Lessons on Community Building from The Dream Storytelling Project

The Dream Storytelling Project is an oral history initiative with the purpose of educating the wider public about Detroit’s African American Muslim and African Muslim community-building and revitalization efforts. I served as a transcriber for several oral history interviews. In this capacity, I worked to make the content of each individual’s interview clear for the wider public. As I carried out my work, I learned about the mosque as a venue for community-building, acting as a gathering place for people to meet throughout the week. I also observed the importance of language and shared rhetoric, noticing the prevalence of Arabic terms and phrases. Additionally, I noted the importance of community building efforts via the devotion of individuals’ time and skillsets, applying them to the different needs of the population in order to ensure the safety and wellbeing of all. Once finalized, the transcripts are then shared via an interactive multimedia website and permanent public archive. This allows for The Storytelling Project to provide educational materials about African American Muslim and African Muslim history and leadership in Detroit, thereby building knowledge about under-represented and under-served populations.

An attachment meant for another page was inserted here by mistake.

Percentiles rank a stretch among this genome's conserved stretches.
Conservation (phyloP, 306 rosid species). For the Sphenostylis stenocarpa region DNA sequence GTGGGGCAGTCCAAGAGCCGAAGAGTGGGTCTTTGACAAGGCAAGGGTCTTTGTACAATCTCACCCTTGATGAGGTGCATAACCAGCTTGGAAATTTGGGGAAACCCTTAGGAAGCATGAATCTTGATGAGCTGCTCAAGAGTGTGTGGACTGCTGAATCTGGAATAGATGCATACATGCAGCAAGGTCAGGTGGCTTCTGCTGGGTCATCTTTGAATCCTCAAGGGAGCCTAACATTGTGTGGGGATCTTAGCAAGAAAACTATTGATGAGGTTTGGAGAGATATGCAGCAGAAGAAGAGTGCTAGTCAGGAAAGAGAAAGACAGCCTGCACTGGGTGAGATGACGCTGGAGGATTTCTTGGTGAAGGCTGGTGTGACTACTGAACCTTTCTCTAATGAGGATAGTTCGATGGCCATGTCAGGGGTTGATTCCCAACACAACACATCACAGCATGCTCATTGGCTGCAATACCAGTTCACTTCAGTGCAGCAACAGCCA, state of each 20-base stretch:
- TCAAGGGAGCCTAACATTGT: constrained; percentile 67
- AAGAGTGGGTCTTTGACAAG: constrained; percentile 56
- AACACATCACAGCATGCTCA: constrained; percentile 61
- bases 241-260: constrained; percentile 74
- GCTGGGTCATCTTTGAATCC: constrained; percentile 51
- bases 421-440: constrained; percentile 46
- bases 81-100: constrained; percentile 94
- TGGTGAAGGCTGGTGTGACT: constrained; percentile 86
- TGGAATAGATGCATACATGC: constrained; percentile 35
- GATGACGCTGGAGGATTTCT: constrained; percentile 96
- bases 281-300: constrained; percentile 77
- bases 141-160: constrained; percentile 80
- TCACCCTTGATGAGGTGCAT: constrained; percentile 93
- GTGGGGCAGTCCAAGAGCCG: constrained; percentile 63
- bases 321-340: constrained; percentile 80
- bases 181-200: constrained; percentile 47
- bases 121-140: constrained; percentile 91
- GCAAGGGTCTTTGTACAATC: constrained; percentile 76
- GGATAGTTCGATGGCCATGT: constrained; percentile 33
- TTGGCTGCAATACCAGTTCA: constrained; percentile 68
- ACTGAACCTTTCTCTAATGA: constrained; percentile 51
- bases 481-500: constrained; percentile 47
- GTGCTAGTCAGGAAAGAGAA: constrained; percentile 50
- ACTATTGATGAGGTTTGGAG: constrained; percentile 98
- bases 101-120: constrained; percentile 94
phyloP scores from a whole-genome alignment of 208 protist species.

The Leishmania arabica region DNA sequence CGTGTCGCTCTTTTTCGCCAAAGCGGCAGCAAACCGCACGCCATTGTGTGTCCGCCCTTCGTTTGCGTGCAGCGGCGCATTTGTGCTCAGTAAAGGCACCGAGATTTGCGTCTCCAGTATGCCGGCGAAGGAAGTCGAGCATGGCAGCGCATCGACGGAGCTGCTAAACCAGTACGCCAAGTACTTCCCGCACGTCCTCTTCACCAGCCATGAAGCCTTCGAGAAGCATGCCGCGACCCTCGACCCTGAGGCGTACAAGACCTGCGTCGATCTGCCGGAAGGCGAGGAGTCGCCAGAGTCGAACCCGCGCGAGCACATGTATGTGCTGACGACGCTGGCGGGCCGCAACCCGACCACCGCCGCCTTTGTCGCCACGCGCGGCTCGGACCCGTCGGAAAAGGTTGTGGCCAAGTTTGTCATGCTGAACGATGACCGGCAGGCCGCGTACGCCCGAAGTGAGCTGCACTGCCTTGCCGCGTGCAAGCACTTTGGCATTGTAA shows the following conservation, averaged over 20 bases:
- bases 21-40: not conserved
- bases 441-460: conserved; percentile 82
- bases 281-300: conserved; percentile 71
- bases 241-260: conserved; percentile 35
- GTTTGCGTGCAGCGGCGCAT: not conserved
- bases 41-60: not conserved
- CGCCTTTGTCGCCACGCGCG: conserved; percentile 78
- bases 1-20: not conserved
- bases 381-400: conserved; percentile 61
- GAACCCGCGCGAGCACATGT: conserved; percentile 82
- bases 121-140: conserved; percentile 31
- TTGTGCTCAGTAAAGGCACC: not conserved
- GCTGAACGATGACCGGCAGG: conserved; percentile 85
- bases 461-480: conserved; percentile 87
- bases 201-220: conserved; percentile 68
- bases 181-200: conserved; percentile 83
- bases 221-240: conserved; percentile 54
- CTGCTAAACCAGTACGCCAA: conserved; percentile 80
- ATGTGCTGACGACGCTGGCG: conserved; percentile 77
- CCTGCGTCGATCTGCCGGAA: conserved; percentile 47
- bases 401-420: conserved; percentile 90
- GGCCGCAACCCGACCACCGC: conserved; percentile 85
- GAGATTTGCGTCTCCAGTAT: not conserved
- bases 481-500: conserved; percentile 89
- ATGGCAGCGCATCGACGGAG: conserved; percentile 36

The Dream of Detroit’s Storytelling Project